Byrom Street/Cartwright Place 1950s

For me, the most interesting news item over Christmas was the revelation that Geoffrey Howe had advocated the managed decline of Liverpool following the Toxteth Riots. I wasn’t particularly surprised by the ‘shock’ headlines, there had been suggestions soon after the Riots that the Government had been advocating a market forces strategy with Liverpool. What I did find intriguing is that a policy of managed decline only came into Cabinet discussions in 1981 – I thought that Liverpool’s whole post-War history had been planned to scale down the city.
Certainly the effects of wartime bombing had seriously damaged the city’s housing stock and infrastructure. Rebuilding in the immediate post-War period was frustrated by a chronic shortage of building materials and Liverpool limped through the 1950s attempting to reinstate its docks, city centre and housing. But there is more than a sneaking suspicion that the damage to the city had created a canvas that the politicians and planners could work with. Road schemes proposed in the pre-War years could become a reality and the ideas for a grandiose civic centre and new zones for shopping and business could take centre stage. (Not only in Liverpool, in Coventry the City Architect, Donald Gibson, the bombing was “a blessing in disguise. The Jerries cleared out the core of the (medieval) city, a chaotic mess, and we can start anew.”) Alderman Shennan, a practising architect and Chairman of the Planning Committee was a strong advocate of clearing out much of old Liverpool and creating a car-friendly transport system that would take out whole historic areas when implemented. In tandem, the city’s housing and industry was to be revamped by a dual policy of creating satellite towns in Kirkby, Skelmersdale, Speke, Runcorn and Northwich and by demolishing whole neighbourhoods to make way for tower block living.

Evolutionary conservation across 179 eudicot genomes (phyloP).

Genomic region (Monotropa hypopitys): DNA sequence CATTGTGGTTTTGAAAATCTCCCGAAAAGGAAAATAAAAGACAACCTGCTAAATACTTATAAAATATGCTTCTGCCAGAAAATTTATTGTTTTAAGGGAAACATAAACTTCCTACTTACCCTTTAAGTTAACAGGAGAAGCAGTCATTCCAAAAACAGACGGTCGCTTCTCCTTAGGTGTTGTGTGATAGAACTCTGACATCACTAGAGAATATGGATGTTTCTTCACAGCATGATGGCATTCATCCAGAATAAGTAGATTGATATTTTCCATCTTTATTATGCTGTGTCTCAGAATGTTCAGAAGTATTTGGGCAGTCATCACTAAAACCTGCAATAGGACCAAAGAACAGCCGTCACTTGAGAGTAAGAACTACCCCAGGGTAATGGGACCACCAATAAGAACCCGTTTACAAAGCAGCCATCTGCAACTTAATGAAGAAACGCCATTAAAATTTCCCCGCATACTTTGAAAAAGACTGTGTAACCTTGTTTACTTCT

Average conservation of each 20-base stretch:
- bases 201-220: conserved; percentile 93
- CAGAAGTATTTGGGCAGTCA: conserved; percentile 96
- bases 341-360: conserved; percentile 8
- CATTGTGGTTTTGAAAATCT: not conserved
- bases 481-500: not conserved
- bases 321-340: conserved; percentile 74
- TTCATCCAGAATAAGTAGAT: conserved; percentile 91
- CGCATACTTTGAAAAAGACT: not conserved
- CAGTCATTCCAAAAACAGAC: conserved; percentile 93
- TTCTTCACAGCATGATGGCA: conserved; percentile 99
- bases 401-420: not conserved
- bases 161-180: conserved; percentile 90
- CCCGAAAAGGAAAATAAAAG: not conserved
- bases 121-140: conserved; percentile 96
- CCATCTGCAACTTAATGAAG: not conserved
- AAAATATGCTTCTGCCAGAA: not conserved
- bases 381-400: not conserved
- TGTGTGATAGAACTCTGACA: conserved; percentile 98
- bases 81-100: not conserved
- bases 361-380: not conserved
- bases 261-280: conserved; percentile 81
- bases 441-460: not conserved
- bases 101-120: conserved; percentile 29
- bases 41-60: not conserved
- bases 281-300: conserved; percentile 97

This is an over-simplification but the policies led to a near halving of Liverpool’s population in less than forty years. If that wasn’t managed decline, I am not sure what is. Yet Liverpool is still officially England’s poorest city. Some management! The tragedy is that the voice of the people is never heard. It is left to a small handful of experts to impose their plans and, as has been shown time after time, they are deeply flawed in their assumptions (high rise living, new towns, importing large-scale industry which subsequently failed, destroying historic buildings for no gain). What I would like to see is a Royal Commission on the future of our cities and have a proper discussion about the future shape and function of Liverpool and its counterparts. It might take years to come to its conclusions but it would focus attention on so many pressing issues.
To illustrate one aspect of my point, the first photograph is of Byrom Street in the 1950s – a cobbled street with buildings of character, wide pavements for pedestrians and an efficient transport system. Below is an aerial view from 1964 showing a central block of buildings sandwiched between the Technical College (on the left – now part of Liverpool Museum) and the offices of Blackburn Assurance on the right. The next photograph captures this block in preparation for demolition to make way for road widening from the Mersey Tunnel. Finally, the 1978 photograph showing the end result. All character has been removed in favour of the motor car and the wide pavements reduced to a precarious sloping strip relegating the pedestrian to an afterthought. Geoffrey Howe couldn’t have done better!

Byrom Street 1964

Byrom Street 1966

Byrom Street 1978

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